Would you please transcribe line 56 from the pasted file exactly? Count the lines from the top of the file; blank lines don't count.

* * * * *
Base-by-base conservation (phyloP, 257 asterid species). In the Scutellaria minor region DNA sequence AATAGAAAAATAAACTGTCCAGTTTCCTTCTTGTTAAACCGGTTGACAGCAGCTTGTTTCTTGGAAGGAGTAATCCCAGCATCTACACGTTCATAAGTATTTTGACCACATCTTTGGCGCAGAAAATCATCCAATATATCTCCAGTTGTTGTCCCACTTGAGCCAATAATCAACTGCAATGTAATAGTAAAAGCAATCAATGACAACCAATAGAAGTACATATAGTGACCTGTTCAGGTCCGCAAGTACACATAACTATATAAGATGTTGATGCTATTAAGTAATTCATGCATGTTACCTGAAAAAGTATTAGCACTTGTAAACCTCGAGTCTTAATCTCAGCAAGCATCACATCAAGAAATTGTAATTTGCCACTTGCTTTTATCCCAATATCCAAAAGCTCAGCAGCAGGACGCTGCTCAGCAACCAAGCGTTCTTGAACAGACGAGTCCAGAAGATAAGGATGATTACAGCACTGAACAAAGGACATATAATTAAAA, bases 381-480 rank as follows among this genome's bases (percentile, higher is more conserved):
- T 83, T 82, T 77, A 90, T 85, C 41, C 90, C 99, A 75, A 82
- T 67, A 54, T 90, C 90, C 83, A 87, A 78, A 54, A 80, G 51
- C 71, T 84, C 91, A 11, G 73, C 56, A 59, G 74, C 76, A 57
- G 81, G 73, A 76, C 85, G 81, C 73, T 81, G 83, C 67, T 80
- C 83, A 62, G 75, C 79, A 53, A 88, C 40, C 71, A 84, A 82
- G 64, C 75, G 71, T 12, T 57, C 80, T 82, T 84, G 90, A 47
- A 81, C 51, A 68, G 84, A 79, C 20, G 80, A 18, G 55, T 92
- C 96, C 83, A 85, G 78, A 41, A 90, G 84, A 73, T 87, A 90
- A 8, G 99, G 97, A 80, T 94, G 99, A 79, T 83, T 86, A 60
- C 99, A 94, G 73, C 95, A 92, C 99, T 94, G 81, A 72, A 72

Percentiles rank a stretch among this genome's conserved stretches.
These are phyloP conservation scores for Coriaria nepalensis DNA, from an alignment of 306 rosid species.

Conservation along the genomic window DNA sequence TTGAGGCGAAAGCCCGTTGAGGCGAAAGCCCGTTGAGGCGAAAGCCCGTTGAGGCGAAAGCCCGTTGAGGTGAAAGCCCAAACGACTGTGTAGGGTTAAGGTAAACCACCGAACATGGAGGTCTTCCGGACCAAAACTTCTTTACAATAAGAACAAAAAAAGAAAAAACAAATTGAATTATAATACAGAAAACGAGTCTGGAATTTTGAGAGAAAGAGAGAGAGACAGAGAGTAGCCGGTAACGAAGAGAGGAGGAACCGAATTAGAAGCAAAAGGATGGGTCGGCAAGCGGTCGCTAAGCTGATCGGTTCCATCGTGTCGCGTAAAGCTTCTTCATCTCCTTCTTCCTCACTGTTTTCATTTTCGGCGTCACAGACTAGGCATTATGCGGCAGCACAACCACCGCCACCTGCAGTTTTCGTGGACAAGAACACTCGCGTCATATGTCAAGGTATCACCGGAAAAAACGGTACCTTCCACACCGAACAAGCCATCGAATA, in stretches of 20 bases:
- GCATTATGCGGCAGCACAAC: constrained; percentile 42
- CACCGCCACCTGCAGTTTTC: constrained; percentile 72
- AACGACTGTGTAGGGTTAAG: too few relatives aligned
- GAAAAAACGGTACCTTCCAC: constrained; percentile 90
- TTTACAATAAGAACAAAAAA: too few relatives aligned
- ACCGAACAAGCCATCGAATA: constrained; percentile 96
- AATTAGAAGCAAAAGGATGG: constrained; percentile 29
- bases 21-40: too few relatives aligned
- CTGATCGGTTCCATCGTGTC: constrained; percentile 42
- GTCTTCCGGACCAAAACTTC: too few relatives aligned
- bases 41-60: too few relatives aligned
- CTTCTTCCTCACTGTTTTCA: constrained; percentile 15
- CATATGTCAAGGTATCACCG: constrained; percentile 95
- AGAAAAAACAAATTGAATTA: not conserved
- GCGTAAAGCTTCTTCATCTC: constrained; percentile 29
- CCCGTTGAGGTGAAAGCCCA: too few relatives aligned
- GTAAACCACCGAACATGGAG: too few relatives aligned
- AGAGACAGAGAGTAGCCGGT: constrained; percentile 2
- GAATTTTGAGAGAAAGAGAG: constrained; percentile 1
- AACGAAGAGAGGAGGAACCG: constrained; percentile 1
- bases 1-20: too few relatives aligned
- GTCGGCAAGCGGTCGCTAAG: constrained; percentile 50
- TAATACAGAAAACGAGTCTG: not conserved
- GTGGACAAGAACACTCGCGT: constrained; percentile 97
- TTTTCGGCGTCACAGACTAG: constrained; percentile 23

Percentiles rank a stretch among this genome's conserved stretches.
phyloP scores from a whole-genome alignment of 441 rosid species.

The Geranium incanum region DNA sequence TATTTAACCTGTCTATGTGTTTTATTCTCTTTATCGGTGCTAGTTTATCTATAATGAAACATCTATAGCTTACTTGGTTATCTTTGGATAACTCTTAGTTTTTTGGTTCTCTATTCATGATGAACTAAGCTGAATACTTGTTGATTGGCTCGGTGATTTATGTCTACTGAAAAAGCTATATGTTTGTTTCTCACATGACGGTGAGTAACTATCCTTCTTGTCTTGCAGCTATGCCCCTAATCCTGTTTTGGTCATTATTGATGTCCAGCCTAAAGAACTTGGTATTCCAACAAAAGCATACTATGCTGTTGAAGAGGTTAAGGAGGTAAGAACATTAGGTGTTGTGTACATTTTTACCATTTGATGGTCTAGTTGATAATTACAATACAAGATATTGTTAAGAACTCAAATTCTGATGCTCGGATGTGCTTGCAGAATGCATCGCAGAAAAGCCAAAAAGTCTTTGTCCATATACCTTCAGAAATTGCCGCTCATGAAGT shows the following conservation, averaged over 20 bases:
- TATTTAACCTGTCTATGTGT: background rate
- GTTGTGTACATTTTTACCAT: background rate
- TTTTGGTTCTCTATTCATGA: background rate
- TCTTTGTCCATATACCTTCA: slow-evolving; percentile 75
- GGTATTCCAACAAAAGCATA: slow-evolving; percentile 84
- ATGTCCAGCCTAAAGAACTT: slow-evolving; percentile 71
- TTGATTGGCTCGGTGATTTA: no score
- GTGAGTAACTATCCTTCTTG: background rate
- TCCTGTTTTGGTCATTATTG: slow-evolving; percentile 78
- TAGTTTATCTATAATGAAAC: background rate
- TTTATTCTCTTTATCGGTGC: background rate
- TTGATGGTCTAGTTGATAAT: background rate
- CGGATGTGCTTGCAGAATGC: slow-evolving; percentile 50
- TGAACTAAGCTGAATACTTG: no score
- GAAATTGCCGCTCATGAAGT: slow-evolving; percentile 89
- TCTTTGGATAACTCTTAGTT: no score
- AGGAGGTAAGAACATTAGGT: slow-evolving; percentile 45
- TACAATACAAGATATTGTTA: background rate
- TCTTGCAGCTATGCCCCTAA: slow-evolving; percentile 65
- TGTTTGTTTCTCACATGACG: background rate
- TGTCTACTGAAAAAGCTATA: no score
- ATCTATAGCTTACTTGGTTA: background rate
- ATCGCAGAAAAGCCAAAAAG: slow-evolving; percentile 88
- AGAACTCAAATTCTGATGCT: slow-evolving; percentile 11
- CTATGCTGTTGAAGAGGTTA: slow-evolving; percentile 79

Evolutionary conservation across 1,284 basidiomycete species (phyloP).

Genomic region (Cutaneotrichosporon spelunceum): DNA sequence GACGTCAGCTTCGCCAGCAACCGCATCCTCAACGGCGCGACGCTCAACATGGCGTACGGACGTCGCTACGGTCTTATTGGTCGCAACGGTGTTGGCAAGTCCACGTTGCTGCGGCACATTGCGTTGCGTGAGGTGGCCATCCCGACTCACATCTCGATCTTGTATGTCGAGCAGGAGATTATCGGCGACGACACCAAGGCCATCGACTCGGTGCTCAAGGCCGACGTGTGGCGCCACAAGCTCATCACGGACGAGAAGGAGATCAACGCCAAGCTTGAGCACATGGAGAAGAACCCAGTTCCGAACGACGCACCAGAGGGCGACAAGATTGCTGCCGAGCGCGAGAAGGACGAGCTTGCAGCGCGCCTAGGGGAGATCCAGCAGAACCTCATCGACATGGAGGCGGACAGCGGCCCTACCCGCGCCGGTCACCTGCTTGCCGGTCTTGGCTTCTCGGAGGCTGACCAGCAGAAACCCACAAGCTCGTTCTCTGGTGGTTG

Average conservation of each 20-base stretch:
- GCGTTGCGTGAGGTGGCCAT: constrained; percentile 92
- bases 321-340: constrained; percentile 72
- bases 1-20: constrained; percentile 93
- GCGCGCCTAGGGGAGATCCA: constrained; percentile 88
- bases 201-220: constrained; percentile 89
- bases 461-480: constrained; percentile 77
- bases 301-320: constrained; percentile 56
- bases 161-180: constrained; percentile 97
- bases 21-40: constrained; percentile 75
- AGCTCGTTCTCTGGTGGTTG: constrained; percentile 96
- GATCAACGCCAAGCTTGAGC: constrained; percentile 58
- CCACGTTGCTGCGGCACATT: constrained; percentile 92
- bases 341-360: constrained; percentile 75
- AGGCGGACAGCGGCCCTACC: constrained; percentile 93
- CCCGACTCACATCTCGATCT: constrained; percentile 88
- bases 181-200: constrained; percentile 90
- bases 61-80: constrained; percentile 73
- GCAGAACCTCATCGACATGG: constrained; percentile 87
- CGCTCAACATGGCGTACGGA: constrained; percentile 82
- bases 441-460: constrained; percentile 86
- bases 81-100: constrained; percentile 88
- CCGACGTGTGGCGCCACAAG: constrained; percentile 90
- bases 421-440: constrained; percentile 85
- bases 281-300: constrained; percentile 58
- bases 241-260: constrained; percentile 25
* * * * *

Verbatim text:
- TGAACTAAGCTGAATACTTG: no score